Debtor Days: What Are They, and Why Are They Important?.

Late payments have long been a challenge for UK businesses, and recent rises in inflation have only increased the pressure.

According to research by Xero, small businesses waited an average of 30.4 days to be paid in November 2022 – up from 28.8 days a year earlier.

Consistently receiving late payments is frustrating, to say the least, and can have serious impacts on your cashflow.

To take control of the situation, you need to have a good grasp of your data and know exactly how long it takes for your customers to pay you.

Measuring debtor days is one way to do that.

What are debtor days?

In short, debtor days refer to the average number of days it takes to receive payment from your customers.

It’s important to stay on top of this information because late or unpaid invoices can have serious knock-on effects for your cashflow.

If you’re waiting a long time for customers to pay you, you’ll have less cash available to invest in your own business and pay your own suppliers and staff. This could make you more vulnerable to financial shocks – which is especially important to consider during difficult economic times.

How to calculate debtor days

To start with, you’ll need the following figures to hand:

  • accounts receivables (the total owed to you by your customers)
  • total credit sales (the total you’ve invoiced your customers during the period you’re looking at).

To calculate your debtor days, you divide your accounts receivables by your total credit sales and multiply that amount by the number of days in the period. This might be on a monthly, quarterly or annual basis.

For example, if you were looking at debtor days for one year, you would use the following formula:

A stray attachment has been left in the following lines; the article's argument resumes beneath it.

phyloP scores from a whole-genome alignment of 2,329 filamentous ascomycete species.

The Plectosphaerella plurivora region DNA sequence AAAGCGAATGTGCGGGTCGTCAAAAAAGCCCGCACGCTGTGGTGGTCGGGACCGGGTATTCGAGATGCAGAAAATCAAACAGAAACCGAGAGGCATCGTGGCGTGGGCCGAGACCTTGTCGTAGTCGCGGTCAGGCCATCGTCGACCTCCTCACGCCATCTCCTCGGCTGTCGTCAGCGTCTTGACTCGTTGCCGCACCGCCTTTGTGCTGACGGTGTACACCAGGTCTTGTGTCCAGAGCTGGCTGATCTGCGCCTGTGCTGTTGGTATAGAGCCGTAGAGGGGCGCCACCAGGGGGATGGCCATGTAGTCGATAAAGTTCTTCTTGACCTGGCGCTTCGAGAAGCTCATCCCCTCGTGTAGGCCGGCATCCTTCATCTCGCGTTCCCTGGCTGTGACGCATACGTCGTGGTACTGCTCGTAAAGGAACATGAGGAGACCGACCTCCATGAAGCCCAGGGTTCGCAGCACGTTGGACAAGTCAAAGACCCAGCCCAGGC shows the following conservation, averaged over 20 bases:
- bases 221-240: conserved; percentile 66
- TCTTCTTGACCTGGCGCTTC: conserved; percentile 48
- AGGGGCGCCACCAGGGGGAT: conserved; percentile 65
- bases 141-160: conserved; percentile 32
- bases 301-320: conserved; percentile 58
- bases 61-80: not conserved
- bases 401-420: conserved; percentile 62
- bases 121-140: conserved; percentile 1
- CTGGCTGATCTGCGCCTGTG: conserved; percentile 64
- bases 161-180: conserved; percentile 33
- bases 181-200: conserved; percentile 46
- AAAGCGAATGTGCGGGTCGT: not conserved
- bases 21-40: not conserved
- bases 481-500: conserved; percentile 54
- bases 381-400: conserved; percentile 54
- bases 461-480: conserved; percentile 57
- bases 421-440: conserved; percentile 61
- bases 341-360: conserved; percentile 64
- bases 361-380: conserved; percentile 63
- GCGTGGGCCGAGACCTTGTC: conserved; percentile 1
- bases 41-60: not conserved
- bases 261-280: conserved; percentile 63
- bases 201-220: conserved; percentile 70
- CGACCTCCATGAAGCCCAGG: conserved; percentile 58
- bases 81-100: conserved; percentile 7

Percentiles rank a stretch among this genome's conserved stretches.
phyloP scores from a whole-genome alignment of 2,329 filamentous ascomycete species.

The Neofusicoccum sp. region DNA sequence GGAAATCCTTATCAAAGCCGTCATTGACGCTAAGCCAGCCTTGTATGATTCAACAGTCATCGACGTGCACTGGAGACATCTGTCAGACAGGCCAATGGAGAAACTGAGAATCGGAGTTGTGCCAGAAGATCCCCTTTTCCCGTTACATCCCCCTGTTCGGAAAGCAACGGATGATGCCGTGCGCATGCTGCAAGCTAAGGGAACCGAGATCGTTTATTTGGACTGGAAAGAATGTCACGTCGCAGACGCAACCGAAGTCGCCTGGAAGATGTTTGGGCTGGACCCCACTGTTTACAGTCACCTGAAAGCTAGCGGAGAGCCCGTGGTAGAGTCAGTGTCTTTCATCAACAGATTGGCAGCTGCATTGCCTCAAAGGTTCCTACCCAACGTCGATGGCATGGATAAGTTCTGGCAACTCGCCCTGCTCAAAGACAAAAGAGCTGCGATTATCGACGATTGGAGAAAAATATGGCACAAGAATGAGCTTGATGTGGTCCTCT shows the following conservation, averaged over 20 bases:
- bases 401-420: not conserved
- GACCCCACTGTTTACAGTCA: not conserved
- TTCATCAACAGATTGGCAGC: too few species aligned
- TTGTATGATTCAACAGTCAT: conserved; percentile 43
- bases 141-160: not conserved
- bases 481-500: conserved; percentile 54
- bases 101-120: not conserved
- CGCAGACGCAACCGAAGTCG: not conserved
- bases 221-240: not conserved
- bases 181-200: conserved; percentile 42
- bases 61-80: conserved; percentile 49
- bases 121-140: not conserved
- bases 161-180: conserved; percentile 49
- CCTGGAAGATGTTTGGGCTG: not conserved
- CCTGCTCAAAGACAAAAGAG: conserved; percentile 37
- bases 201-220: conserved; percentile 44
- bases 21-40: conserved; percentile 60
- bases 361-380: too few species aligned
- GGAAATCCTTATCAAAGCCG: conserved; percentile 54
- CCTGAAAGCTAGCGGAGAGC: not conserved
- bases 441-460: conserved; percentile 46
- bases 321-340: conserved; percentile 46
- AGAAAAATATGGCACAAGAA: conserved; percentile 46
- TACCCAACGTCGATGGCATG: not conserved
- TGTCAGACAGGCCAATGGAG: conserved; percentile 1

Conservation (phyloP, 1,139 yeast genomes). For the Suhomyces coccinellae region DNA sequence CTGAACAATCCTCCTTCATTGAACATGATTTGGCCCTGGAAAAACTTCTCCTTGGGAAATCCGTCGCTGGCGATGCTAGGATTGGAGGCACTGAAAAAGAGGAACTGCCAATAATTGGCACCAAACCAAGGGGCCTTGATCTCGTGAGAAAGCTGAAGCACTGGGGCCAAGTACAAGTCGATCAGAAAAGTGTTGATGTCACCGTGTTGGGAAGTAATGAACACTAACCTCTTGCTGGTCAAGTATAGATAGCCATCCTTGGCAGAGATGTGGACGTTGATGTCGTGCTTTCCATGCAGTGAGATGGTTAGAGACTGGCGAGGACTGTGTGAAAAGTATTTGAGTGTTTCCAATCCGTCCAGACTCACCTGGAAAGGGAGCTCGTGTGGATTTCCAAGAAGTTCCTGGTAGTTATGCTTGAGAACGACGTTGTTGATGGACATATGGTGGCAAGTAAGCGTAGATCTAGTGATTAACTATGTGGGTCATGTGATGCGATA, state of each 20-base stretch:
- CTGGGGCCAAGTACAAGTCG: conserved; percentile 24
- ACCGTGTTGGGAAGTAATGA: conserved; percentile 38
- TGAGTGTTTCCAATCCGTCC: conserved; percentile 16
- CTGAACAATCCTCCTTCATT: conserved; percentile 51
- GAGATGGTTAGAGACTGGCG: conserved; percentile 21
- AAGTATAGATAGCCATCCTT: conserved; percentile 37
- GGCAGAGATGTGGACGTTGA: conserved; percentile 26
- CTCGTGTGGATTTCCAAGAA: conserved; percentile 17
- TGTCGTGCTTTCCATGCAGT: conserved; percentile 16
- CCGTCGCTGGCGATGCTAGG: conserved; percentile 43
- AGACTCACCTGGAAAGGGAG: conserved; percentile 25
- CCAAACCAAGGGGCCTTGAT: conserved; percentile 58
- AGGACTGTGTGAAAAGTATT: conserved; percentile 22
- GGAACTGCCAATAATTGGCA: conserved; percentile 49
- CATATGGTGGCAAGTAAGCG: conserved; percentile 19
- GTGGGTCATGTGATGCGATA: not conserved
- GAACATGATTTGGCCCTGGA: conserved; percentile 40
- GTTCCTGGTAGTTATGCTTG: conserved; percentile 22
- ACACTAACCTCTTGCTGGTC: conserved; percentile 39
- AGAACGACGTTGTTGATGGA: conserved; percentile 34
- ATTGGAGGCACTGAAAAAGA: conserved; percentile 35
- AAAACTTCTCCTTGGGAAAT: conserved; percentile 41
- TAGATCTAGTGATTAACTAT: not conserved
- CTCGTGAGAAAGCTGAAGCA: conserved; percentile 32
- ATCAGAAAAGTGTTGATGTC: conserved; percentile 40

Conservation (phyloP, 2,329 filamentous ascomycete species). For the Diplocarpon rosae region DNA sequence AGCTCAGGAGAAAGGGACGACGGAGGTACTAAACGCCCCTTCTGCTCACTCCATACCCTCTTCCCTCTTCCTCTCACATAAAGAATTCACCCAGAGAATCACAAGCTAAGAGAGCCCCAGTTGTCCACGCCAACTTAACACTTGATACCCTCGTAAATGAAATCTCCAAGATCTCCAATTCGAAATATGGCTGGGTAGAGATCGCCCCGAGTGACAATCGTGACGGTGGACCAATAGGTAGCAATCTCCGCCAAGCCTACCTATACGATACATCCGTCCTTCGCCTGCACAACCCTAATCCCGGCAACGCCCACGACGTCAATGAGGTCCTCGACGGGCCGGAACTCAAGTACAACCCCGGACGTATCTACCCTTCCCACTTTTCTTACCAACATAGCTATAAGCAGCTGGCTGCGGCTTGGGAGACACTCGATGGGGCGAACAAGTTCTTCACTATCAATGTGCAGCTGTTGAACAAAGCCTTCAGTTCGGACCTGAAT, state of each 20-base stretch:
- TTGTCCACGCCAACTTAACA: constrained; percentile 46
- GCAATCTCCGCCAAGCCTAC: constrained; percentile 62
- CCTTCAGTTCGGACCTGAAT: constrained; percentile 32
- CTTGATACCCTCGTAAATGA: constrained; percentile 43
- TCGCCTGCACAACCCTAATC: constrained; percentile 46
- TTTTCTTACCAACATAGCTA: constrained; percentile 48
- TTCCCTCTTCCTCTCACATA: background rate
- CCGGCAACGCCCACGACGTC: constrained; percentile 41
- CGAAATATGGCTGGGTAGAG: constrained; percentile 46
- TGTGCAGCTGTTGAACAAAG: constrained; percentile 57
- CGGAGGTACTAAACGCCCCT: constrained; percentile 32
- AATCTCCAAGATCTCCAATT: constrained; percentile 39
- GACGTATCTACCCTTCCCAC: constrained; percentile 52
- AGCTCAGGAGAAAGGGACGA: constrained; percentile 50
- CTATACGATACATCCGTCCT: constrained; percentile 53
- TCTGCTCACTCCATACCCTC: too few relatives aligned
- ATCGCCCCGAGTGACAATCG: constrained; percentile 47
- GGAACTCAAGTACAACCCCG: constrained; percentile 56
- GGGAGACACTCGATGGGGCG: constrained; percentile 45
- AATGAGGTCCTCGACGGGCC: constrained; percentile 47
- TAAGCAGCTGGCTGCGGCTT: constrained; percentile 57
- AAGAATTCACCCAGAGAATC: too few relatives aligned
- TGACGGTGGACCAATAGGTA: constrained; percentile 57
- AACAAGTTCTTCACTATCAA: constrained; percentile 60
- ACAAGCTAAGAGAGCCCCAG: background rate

Debtor days = (accounts receivable / annual credit sales)*365

If you measure debtor days regularly, you can turn that data into a graph demonstrating how they change over time. If it’s taking longer for your customers to pay you, for instance, you’ll be able to spot that trend and take action to deal with it before it becomes a bigger problem.

How to improve debtor days

While you’ll never be able to completely control how quickly your customers pay you, there are a number of steps you can take to improve the situation.

  1. Clear and effective payment terms. Make sure you set out clearly defined payment terms before you start a piece of work, and that you’re happy that these terms will encourage fast payment. You might even choose to shorten your payment deadline if it’s currently longer than you’d like.
  2. Improve your invoicing. There might be adjustments you can make to your invoicing system, so you can invoice promptly, clearly and correctly every time to avoid delays. (Accounting software like Xero can help with this.)
  3. Chase up debtors periodically. Sometimes, payment is simply low on your customers’ to-do lists. Make sure they’re aware of the outstanding debt by sending regular reminders. Again, this is something invoicing software can do for you.
  4. Make it easy to pay. Look to remove as many barriers as possible that might be preventing your customers from paying you. One way to make the process smoother is by including a link to an online payments portal as part of your invoice.
  5. Incentivise early payment. You could also consider implementing early payment incentives such as discounts to encourage customers to pay you sooner. On the flip side, late payment penalties for those who miss the deadline could help to discourage debtors from leaving it too late.

We help agencies and SMEs to understand and boost their cashflow by collecting and analysing the right data. Keep an eye on our blog for more tips on understanding your data – or get in touch to talk about your business.

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